Rivian R1T by the numbers: EV pickup spills bed, towing & storage secrets

Chris Davies - May 7, 2021, 2:46pm CDT
Rivian R1T by the numbers: EV pickup spills bed, towing & storage secrets

Rivian’s all-electric pickup truck may promise zero-emissions and futuristic styling, but the R1T still has to deliver on practicality. That’s just what the Amazon- and Ford-backed startup is talking about today, dropping fresh details on the EV truck just in case you’ve been wondering quite how much extra flexibility that new electric “skateboard” platform unlocks.

It’s something Rivian has been talking about from the get-go, as it sets out its pitch for why electric actually makes more sense than gas or diesel for a work vehicle. One big example of that is the pickup-spanning cargo area just behind the cab but ahead of the rear axle.

In a traditional truck, that’s usually where the gas tank lives. In the R1T, though, it’s a convenient cubby, accessed with doors on either side of the EV and large enough to fit things like surfboards or golf bags. However, today we’re finding out more granular details from Rivian that could be even more important.

That “Gear Tunnel,” as Rivian refers to the cubby, is actually 65-inches long, 18.1-inches wide, and 20.3-inches high, and fully watertight; it has both 110V and 12V outlets and LED lights, and the floor liner inside is designed to be easy to clean, too. Meanwhile the 11 cu-ft front trunk is individually lockable, and Rivian says it’ll hold two full-sized coolers. Underneath its floor, meanwhile, is a secondary storage compartment.

You can power-open it or close it via a button in the cabin, on the key fob, through the Rivian app, or with a button under the front lightbar. A cargo net is inside, plus a light, and a 12V outlet.

There’s another of those at the rear, where a lockable storage space under the pickup’s bed can accommodate a full-sized spare wheel and also has a drain plug. The bed itself is made from what Rivian describes as a compression-molded structural composite, leaving the whole 54-inch long bed more resilient to wear and corrosion without needing a third-party treatment. Drop the tailgate, meanwhile – which is power-operated and can be controlled form the app, key fob, inside the cabin, or via a button on the bed rail – and the bed extends to 83.6-inches, with a load-bearing panel to fill in the gap.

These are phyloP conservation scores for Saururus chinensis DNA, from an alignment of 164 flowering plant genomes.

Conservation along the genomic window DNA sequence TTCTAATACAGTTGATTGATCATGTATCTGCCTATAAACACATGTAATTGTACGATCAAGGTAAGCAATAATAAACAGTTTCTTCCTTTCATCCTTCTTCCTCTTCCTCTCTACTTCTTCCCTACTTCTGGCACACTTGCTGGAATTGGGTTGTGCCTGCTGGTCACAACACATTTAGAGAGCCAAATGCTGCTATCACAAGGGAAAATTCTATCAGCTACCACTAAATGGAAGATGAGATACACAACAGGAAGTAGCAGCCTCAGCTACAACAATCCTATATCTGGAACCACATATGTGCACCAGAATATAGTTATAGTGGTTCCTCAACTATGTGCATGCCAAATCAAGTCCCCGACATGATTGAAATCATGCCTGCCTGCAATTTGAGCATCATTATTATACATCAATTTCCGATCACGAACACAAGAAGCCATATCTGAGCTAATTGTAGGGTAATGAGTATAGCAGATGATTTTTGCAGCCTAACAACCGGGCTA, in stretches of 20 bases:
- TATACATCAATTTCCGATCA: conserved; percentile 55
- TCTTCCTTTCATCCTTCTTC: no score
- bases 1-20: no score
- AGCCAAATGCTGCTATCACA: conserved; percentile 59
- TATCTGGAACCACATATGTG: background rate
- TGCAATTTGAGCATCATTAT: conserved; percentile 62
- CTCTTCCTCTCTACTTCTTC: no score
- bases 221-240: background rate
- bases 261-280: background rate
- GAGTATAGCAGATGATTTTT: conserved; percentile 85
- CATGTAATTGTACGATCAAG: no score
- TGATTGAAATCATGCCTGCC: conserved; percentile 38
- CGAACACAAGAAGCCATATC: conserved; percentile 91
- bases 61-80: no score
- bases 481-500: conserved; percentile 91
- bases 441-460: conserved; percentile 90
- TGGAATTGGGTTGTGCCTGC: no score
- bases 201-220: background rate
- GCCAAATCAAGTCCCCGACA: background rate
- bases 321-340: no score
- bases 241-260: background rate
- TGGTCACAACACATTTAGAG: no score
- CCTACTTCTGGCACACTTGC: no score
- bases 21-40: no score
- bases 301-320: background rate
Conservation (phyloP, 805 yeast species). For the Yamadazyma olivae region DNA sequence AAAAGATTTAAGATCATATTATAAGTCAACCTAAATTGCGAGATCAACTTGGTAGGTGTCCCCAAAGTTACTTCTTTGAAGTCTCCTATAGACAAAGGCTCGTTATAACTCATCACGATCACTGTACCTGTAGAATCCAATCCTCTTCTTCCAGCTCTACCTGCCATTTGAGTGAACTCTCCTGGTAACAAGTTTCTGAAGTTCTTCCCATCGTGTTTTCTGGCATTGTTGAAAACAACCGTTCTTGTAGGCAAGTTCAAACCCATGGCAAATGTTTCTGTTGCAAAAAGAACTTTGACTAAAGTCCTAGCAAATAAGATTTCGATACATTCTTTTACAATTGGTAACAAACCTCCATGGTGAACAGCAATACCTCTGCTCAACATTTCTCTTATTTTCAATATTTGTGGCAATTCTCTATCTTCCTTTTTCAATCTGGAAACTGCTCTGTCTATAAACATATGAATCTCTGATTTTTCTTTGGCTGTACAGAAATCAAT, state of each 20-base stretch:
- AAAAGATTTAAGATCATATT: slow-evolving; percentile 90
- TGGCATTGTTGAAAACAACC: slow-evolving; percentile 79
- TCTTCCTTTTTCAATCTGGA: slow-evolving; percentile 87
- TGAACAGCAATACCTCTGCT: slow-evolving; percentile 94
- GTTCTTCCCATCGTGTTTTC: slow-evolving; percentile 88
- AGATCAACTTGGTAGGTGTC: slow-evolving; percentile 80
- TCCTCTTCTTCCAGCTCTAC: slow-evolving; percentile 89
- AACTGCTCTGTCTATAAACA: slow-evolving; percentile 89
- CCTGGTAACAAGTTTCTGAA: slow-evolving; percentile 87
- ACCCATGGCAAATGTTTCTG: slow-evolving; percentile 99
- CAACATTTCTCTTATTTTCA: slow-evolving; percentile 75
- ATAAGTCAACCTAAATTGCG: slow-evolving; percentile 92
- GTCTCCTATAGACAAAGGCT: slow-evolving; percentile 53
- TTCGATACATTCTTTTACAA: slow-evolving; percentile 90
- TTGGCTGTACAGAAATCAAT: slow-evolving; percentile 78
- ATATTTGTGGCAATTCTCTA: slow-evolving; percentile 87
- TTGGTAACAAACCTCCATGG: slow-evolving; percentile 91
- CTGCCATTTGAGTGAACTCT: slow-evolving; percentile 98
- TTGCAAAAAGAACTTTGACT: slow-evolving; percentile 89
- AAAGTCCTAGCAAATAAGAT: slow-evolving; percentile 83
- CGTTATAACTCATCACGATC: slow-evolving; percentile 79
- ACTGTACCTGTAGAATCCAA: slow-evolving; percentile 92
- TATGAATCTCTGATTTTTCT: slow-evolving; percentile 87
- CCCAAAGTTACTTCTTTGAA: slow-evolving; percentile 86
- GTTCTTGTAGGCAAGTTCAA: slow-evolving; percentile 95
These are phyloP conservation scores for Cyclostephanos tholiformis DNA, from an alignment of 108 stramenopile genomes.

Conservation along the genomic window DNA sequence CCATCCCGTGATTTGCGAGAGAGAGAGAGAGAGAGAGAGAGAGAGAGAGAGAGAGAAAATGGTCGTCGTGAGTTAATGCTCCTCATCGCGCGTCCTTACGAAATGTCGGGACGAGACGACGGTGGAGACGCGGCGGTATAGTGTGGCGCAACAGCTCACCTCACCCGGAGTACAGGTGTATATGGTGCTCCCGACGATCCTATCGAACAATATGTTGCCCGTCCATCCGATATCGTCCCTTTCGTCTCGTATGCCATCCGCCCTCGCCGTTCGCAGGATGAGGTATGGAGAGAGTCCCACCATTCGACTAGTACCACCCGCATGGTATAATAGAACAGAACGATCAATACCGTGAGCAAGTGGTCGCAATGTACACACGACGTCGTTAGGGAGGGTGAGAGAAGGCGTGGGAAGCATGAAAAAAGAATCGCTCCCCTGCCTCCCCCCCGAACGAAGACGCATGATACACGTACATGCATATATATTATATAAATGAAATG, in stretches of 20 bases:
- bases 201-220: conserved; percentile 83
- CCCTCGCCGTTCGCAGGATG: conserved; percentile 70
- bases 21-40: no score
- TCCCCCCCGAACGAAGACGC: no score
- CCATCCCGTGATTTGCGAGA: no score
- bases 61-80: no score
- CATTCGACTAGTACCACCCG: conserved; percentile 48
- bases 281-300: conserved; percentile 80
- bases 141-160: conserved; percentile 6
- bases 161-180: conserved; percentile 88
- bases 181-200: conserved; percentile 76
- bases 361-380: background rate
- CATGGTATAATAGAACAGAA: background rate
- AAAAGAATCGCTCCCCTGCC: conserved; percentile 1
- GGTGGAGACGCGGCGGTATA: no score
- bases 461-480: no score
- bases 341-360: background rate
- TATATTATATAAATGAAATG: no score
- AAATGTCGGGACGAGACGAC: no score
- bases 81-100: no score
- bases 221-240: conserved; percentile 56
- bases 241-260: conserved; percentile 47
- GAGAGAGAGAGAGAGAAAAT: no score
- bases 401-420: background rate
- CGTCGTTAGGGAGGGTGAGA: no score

Forged steel tie-downs are installed in each corner of the bed, and there are four more of them on the rails. The latter double as mounting points for Rivian’s Cargo Crossbars system. There’s more than 50-inches of space between the wheel arches, plus two 15 amp, 110V outlets.

When it comes to covering the bed, there owners will have two options. One is manual, and the other is powered; either way, they’re lockable and leave the space waterproof.

If that’s not enough, there’s also a hidden trailer hitch. Rivian normally covers that up on the R1T, so as to aid with aerodynamics, but pop it off and there’s support for a 2-inch Class V receiver. It’s rated for 1,155 pounds of tongue weight, the automaker said today, while the R1T is rated to tow up to 11,000 pounds.

They’re impressive numbers for a pickup that isn’t, actually, as big as the typical gas-powered full-size truck. Rivian says it intentionally opted for dimensions that fell between that and a mid-size truck, relying on some of the packaging advantages of electrification – like reducing drivetrain intrusion into the cabin – to make sure it could still accommodate five adults and cargo without being unwieldy in more urban driving environments.

At 217.1-inches long and 81.8-inches wide with the side mirrors folded, it’s markedly shorter but a little wider than a Ford F-150 SuperCrew with the 5.5 foot bed. That comes in at over 231-inches in length. Ground clearance for the R1T with the 20-inch All-Terrain wheels, meanwhile, is 9.7-inches in sport mode, or 14.9-inches in off-road road using the air suspension to raise the truck.

It may be the added-extras which help put smiles on R1T owners faces, however. There’s a built-in in-bed air compressor, for example, that can pump up to 150 psi. The door hatches for the Gear Tunnel have small integrated storage compartments themselves, and the manual bed cover is designed to be split into four panels that fit into the Gear Tunnel when you don’t need them.

Sales of the Rivian R1T are already underway, and the automaker says it’ll begin test drives – for preorder holders – this summer. Expect more details on when, and where, in the coming weeks.


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